Barry Manilow tackles '80s on fourth decade set
By Chuck Taylor
NEW YORK (Billboard) - Thirty-four years after "Mandy" launched Barry Manilow's career, the crooner is still racking up achievements, thanks to his series of decade-themed covers albums.
"The Greatest Songs of the Eighties," due November 25 on Arista, is the fourth -- and likely final -- installment in an album series aimed squarely at pre-baby boomers. Their zest for all things Manilow offers such slam-dunk promo opportunities as Manilow's regular appearances on QVC, where he is the best-selling artist in the retail channel's history.
In 2006, "The Greatest Songs of the Fifties" became Manilow's first No. 1 album chart debut, followed by "Sixties" (No. 2) in 2006 and "Seventies" (No. 6) in 2007. In total, the three collections have sold more than 2 million copies in the United States, according to Nielsen SoundScan.
The new disc is led by the single "Islands in the Stream," a 1983 No. 1 pop, country and AC hit for Kenny Rogers and Dolly Parton. Manilow's version is a gleeful duet with Reba McEntire. Other selections include Chicago's "Hard to Say I'm Sorry," Cyndi Lauper's "Time After Time" and Stevie Wonder's "I Just Called to Say I Love You."
Scanning the playlist, Manilow says this was the most challenging of the four albums: "These songs are so well-known, so loved -- perfectly recorded records. With the '50s and '60s, we could play around with the arrangements. The '70s was more difficult, because those arrangements were wonderful. How can you touch 'Bridge Over Troubled Water'? 'You've Got a Friend' was perfectly written and recorded."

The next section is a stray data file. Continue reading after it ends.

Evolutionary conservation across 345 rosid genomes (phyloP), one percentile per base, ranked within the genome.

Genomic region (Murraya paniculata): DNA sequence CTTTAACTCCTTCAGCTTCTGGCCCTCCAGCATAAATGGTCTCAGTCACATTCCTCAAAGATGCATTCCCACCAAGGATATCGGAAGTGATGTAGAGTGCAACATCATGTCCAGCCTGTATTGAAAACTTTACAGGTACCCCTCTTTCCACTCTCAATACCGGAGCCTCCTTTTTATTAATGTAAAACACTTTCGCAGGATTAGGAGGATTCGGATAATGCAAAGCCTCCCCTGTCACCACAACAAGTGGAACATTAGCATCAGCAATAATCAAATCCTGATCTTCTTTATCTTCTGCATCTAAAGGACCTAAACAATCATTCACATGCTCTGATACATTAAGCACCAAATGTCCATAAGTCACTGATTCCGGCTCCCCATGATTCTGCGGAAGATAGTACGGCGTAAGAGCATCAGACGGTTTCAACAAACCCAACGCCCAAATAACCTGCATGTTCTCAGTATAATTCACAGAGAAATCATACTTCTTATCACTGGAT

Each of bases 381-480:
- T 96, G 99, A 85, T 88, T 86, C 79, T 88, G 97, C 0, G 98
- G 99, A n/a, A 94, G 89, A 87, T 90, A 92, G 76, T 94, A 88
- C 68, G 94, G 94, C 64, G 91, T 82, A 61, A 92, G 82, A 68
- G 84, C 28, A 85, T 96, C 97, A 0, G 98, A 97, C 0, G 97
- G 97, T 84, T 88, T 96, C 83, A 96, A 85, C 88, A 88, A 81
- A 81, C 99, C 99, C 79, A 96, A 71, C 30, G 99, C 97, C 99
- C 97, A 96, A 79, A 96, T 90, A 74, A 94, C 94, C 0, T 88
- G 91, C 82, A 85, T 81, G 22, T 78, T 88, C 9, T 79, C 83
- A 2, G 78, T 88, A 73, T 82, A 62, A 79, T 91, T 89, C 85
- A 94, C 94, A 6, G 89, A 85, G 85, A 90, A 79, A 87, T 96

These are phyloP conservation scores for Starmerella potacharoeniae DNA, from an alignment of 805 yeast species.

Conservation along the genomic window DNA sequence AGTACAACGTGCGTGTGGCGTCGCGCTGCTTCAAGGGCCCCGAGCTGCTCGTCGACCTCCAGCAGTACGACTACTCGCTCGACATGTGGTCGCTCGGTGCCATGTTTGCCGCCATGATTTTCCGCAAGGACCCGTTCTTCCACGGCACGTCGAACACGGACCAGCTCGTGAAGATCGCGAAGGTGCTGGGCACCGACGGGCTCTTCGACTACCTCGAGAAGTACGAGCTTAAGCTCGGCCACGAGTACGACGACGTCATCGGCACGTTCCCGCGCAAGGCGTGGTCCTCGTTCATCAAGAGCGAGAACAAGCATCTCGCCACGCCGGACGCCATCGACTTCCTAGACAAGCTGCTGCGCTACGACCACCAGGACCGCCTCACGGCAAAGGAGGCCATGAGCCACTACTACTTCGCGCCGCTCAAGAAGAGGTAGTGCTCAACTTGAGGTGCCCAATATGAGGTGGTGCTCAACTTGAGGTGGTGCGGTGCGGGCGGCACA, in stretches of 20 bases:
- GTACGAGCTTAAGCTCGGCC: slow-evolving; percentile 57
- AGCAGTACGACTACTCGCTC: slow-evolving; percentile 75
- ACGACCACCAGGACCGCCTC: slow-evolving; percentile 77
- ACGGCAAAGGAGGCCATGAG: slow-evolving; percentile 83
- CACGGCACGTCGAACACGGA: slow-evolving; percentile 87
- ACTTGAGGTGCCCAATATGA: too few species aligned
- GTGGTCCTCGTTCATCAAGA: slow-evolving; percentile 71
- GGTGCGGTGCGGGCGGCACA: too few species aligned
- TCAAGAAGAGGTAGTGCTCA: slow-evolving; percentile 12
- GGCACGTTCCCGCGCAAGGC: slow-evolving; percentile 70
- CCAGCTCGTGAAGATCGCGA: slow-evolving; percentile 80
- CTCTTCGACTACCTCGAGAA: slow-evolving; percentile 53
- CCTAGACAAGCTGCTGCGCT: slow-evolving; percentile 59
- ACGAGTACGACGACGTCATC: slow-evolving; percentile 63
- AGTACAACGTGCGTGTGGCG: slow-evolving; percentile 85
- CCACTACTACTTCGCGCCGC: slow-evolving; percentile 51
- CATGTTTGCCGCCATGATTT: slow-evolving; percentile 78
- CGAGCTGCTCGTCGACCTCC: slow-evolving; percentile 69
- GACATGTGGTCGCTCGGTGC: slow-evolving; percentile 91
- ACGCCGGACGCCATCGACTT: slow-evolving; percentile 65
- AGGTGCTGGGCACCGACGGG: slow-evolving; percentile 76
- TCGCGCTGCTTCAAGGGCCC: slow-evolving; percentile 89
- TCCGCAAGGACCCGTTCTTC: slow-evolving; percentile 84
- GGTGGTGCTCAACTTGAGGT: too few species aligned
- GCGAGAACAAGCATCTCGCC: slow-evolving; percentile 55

Manilow says he was determined to maintain the original writers' and singers' integrity, while still placing his stamp on the songs.
"It took a long time to figure out how to make them my own, to see where I could crawl inside the meaning of the lyric," he says. "I didn't want to do karaoke renditions. Make no mistake, I was intimidated, but I think I nailed them. Once the arrangements were done, it was one big smile after another."
Among the most novel efforts on "Eighties" is Rick Astley's 1988 No. 1 "Never Gonna Give You Up." "It has the catchiest little melody, with production from Stock, Aiken and Waterman. How do you compete with that?" asks Manilow, who called on producer Michael Lloyd (the "Dirty Dancing" soundtrack) for assistance. "I think it's going to stand out on the album." Continued...